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solar system

post #1 of 13
Thread Starter 

Hello BYC members I am looking for advice on my harbor freight solar system. 

I purchased and installed said system using their sealed battery as storage and plugged a 60 watt light bulb into a thermostat controlled plug which in turn is plugged into a 400 watt inverter.  The light bulb is inside of a cement block just like I saw it done on u-tube. All this to keep the water font warm of course. 

My problem is the bulb turns on as it should immediately  when cold but does not stay on. No fuses are blown nor does the inverter trip. If I shut the inverter off and then back on the light bulb comes back on only to shut off a while later. The problem is not temperature related. 


post #2 of 13
Two things to check. Some people have had trouble with the plugs. Plug it in to a regular exterior plug to make sure its working correctly.
The other that is your inverter could be generating enough heat that the plug is turning off. If that's the problem, get or make a short extension cord to use between the inverter and the temperature plug.

Sent from my C811 4G using Tapatalk
post #3 of 13
Thread Starter 

What a great nomenclature.

I will try your suggestions. Thanks

post #4 of 13
Thread Starter 

I followed your advice tried the light without the thermostat  outlet and got the same result. I placed a short appliance rated extension between the inverter and the same thermostat. Same results. However I was wrong about the inverter, it is tripping off. When I power the inverter from the controller It trips in about a minute. When powered direct from the battery it trips in about 3-5 minutes. Could one 60 watt bulb be to much.  The inverter trips when the volt meter on the controller starts to read in the low 11's.  Thanks

post #5 of 13
You are drawing more current then your system is producing. Inverters use a decent amount of power themselves. The inverter has a low voltage shutdown to protect itself and what it is powering.
post #6 of 13
Thread Starter 

Any suggestions on a solution. There seems to be a lot of people using these systems. I was hoping to do this with out breaking the bank. 

post #7 of 13

Was the Harbor Freight solar system the 3 -15 watt panel thing with the controller? If so it puts out 45 watts in full sun at 90 degrees to the panels (straight down on) at best. And won't put out nearly as much at higher/lower sun angles...and none at night.  In the Winter time the highest wattage lamp/heat source you could hope to use with a lot of days of full sunlight and little clouds would be "possibly" 3-7 watts to work 24/7.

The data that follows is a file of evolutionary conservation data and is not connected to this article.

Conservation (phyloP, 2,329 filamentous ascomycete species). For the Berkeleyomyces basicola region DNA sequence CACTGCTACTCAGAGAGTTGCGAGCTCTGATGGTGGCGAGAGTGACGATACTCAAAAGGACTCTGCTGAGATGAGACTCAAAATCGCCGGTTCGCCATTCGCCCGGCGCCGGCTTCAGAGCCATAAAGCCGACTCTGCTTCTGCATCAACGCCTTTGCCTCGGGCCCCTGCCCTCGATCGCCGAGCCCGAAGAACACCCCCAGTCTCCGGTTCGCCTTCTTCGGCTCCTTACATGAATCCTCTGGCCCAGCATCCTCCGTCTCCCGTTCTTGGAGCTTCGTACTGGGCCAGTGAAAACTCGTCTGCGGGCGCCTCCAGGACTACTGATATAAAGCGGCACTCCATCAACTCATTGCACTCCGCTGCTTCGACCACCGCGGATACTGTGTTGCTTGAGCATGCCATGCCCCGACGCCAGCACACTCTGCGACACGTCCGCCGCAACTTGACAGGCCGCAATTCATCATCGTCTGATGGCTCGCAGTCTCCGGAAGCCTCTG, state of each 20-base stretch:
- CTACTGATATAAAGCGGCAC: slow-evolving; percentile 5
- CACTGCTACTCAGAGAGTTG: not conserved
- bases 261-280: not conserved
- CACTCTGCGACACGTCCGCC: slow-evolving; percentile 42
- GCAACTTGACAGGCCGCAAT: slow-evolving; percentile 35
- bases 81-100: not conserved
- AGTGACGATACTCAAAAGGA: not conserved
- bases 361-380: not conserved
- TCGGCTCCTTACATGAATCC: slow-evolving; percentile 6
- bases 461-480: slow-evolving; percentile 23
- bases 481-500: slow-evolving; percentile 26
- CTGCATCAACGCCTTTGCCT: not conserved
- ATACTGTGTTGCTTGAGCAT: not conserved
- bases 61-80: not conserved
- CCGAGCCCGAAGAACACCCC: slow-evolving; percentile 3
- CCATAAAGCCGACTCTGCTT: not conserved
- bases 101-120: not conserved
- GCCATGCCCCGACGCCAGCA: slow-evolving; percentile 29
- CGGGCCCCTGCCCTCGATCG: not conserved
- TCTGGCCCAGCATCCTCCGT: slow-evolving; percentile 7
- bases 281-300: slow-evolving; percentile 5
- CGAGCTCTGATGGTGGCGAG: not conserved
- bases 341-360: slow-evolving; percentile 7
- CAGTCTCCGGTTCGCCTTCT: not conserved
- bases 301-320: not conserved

post #8 of 13
That system is designed to work with the led lights that come with it. They draw very little current. How far are you from an electric source?
post #9 of 13
Thread Starter 
About120 feet. started out cutting a trench for power then got the bright idea for solar. It would be tough to run a cord now with The ground being frozen..I need to find a solution to the solar. Feels like the eggs just got more expensive.
post #10 of 13
The problem being is you need a certain amount of power to keep the water from freezing. My setup uses a 50 watt aquarium heater on a thermocube to only run it in low temps. This setup will draw 50 watts continuously 24 hours a day until the temps are warm enough to not need it. You are running a 60 watt bulb for 24 hours meaning you need 1440 watts. Now using an inverter you lose approximately 20 of the power produced just to run the inverter. So now you need about 1700 watts. Now say you can get a full 10 hours of direct sunlight a day without any cloudy days or tree branch shade you would need a 170 watt solar array to meet your needs. That would be in ideal conditions. I just don't see solar being feasible for your application. I rented a trencher from home Depot to run my electric. It cost about $80 and took 1 hour to go 75 feet. Maybe running a heavy duty 12ga extension cord until the ground freezes would be an option for you?
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